53. 1st Lieutenant Benjamin F. Dew of the 9th Virginia Militia.

The Civil War Letters of James Harvey Campbell

a collection of thirty-one civil war letters

In this somber letter, James is thinking heavily about his family and loved ones, their needs, his own future, the probability of a long hard winter, a lack of pay, finding solace in a pocket Bible and the promise of Christ whose blood cleanseth from all sin, and the prayers of loved ones who have supported him through many dangers and temptations.

Petersburg, Va., Saturday-September 10th 1864

My Dear Wife,
Your welcome letter came to hand yesterday which I had been expecting for several days. Nothing unusual has transpired here since I last wrote. There has been no fighting here of consequence, though there is a strong probability that there will be soon, as the indications are that there will be another battle before a week passes over. The result of which fight will probably decide whether we are to spend the winter here in the trenches or not. If we do, there will be great suffering among the troops I fear, for want of wood, as the timber has all been cut down and carried off for a mile or two all around the city to facilitate the purposes of defense and I don’t see how we are to get wood enough to keep ourselves comfortable. But I hope some provision will be made for that object. I have had very little to do recently, my dearest, and when that is the case, my time hangs heavily on my hands, as I begin to think about the loved ones at home and the probabilities of getting there. But I have recently received a treasure in having a present of a beautiful pocket bible, which I prize very highly as I did not have one, and have been trying for some time to get one. This is a great comfort to me. A great many doubts often flit across my mind, dearest, and darken, for a time, the horizon of the future, especially in regard to my having once been a believer, and returning, for a season, to the pleasures of the world, but I receive comfort and consolation from the promise of Christ, whose blood “cleanseth from all sin”, and is not willing that any shall perish, and then I feel as if I could cast myself without reserve on Christ, and believe that he is able and willing to save all who come unto him with full purpose of heart. And especially comforted do I feel when I know that there are those, far off though they may be, whose daily prayers and intercessions ascent to a Throne on high for my temporal and eternal happiness. This thought it is, above all others, that has supported me through so many dangers and temptations. The very next day after I sent my last letter, I received, by Mr. Ellett, the shirt and necktie, which you sent, and which I was very glad to get, as I had not one to put on of any kind. I was very much pleased with both and am wearing the necktie which I think is very neat. And in a day or two I drew two shirts and a pair of drawers from the department, so that I am now well provided which I very much fear is not the case with you and the children. If so, do let me know, and maybe I will be able to do something for you, as next month our commutation for clothing is due, I think, and as I have not drawn all I am entitled to, the balance will be due me, besides which, they owe us four months pay now, which has been raised to $19.00 per month. I do hope you will be able to get Florence home as you seem to be so anxious to see her, though I think rather doubtful whether she will consent to come with a perfect stranger, though she may with a little persuasion. I am very sorry you could not come to Richmond as I know your ma would have been so glad to see you. Remember me particularly to Mr. G. and Ellen, who I suppose is married now, though you did not say anything about it in your last. Also to Lieut. Dew.53 Give my best to Sister Lum, if she has come over, and tell her to write to me she can spare the time. I have heard no more of Willie since I wrote, but presume he is well or some of us would have heard. I feel very sorry for Mrs. Oliver whom I recollect very well. And now, my dearest, I must close, though I have not written half what I wanted to write, as my sheet is very small, but you must imagine the rest. And accept renewed assurances of the undying affection of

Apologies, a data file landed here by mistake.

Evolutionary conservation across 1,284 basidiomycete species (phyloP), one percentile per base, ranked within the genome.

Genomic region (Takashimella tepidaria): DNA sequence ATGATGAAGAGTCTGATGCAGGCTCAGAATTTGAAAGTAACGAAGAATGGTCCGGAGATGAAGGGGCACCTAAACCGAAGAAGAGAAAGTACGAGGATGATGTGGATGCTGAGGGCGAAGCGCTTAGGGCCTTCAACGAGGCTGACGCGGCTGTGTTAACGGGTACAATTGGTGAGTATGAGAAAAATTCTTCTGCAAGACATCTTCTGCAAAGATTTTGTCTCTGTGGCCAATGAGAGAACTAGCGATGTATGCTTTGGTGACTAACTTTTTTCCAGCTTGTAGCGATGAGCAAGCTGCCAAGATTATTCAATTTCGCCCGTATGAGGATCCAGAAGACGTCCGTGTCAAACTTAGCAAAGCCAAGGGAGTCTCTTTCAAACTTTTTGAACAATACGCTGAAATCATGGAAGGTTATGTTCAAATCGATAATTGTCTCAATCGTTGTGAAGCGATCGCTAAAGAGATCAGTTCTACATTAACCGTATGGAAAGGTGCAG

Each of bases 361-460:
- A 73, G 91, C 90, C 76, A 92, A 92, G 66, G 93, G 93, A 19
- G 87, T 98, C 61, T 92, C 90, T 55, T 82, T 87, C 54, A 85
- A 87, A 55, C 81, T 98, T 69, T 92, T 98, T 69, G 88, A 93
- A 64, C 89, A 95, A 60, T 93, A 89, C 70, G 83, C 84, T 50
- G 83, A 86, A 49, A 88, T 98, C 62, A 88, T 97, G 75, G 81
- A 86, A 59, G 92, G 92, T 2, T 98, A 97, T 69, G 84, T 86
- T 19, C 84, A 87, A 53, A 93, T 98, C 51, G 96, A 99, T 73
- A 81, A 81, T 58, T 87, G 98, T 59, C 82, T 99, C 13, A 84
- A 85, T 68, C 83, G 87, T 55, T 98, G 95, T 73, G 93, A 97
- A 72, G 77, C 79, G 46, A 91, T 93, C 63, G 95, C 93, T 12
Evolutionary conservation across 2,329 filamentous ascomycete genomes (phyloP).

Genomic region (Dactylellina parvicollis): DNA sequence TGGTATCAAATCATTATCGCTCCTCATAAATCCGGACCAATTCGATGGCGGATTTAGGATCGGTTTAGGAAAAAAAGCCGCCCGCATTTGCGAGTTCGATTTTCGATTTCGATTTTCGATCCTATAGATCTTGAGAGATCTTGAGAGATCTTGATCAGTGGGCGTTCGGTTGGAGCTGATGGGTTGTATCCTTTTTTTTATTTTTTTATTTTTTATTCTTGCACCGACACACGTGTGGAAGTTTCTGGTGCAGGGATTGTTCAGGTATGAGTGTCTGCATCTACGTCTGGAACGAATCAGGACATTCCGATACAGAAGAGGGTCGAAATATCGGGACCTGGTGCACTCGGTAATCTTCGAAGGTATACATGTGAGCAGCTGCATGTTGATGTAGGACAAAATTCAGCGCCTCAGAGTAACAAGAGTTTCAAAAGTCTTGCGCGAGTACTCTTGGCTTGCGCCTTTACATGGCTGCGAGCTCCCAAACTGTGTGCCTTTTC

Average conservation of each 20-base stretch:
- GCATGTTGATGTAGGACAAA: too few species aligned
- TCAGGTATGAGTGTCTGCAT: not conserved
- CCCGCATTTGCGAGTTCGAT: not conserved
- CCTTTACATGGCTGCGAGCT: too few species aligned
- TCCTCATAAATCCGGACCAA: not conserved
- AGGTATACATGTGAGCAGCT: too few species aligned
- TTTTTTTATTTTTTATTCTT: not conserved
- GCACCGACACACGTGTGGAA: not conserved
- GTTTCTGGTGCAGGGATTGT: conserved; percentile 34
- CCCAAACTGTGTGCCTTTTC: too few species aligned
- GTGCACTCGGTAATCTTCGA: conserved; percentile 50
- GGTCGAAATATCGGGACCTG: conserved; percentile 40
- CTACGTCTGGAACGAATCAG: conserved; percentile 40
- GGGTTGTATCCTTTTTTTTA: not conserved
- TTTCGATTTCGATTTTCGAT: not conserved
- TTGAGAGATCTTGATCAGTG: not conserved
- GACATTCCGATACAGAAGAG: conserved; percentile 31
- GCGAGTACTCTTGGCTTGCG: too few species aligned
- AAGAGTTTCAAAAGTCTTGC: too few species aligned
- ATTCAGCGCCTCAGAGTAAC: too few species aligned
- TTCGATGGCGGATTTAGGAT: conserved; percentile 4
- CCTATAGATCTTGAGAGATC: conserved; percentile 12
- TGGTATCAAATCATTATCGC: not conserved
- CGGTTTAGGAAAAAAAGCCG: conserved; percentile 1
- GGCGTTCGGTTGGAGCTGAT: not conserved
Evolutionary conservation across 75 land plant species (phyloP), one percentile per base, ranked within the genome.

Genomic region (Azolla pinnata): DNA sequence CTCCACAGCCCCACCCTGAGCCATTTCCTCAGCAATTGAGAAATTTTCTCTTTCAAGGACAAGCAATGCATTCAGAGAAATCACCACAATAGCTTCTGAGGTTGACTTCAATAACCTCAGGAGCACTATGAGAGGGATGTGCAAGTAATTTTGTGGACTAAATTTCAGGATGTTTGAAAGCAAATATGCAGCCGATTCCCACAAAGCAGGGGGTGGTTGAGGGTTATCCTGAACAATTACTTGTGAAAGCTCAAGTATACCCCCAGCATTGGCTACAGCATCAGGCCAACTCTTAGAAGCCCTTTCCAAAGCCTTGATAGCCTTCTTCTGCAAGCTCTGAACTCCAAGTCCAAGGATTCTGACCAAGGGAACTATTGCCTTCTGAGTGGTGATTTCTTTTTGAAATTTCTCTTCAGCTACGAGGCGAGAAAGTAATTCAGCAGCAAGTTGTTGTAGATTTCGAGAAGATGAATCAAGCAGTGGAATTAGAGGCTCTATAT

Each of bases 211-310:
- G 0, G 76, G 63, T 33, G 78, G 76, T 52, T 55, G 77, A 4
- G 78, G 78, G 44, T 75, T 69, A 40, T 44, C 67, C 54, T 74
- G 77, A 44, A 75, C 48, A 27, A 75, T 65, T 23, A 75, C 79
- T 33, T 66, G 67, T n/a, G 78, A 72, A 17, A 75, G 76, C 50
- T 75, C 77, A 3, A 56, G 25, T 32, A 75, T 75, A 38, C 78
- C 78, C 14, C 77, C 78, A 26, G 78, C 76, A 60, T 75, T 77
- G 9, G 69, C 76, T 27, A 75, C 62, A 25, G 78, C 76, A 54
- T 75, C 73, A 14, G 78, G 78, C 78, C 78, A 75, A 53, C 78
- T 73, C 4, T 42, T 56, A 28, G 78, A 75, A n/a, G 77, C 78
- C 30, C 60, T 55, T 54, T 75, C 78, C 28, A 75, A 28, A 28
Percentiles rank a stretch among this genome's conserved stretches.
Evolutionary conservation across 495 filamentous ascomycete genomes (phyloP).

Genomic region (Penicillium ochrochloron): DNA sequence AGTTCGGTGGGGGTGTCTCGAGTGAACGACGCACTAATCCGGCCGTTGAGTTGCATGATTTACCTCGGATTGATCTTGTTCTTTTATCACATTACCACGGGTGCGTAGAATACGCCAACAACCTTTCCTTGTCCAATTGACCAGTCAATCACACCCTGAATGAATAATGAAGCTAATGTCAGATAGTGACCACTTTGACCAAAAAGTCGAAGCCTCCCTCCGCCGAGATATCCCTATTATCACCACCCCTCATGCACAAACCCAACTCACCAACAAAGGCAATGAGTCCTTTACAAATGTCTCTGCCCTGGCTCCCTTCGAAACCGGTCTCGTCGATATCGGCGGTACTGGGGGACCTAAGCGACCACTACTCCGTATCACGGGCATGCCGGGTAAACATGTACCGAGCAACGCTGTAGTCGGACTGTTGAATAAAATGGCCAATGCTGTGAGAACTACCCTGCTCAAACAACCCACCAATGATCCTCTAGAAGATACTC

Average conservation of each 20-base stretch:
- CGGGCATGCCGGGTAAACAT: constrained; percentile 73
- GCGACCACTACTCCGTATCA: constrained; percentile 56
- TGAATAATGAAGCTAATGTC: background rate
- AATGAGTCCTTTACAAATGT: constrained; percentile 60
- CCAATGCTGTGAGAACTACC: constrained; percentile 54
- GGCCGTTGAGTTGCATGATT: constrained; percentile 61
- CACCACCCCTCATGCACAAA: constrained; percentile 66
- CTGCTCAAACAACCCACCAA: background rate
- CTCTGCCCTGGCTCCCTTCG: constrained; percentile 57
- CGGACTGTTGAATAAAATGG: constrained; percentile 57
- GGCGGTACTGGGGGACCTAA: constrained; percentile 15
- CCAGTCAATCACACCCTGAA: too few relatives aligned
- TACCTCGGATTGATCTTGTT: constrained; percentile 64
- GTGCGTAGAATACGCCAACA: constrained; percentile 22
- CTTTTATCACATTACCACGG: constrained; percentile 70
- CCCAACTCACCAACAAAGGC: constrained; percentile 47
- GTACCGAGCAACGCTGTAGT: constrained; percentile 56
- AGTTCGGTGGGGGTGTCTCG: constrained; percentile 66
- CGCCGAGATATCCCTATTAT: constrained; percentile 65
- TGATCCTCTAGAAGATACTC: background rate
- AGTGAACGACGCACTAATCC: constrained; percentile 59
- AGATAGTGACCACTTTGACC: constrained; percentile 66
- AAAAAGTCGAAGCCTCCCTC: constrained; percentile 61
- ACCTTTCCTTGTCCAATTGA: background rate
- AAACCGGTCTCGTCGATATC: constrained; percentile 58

Your loving husband
J.H. Campbell

The Civil War Letters of James Harvey Campbell   |   Researched and presented by Mark Lamb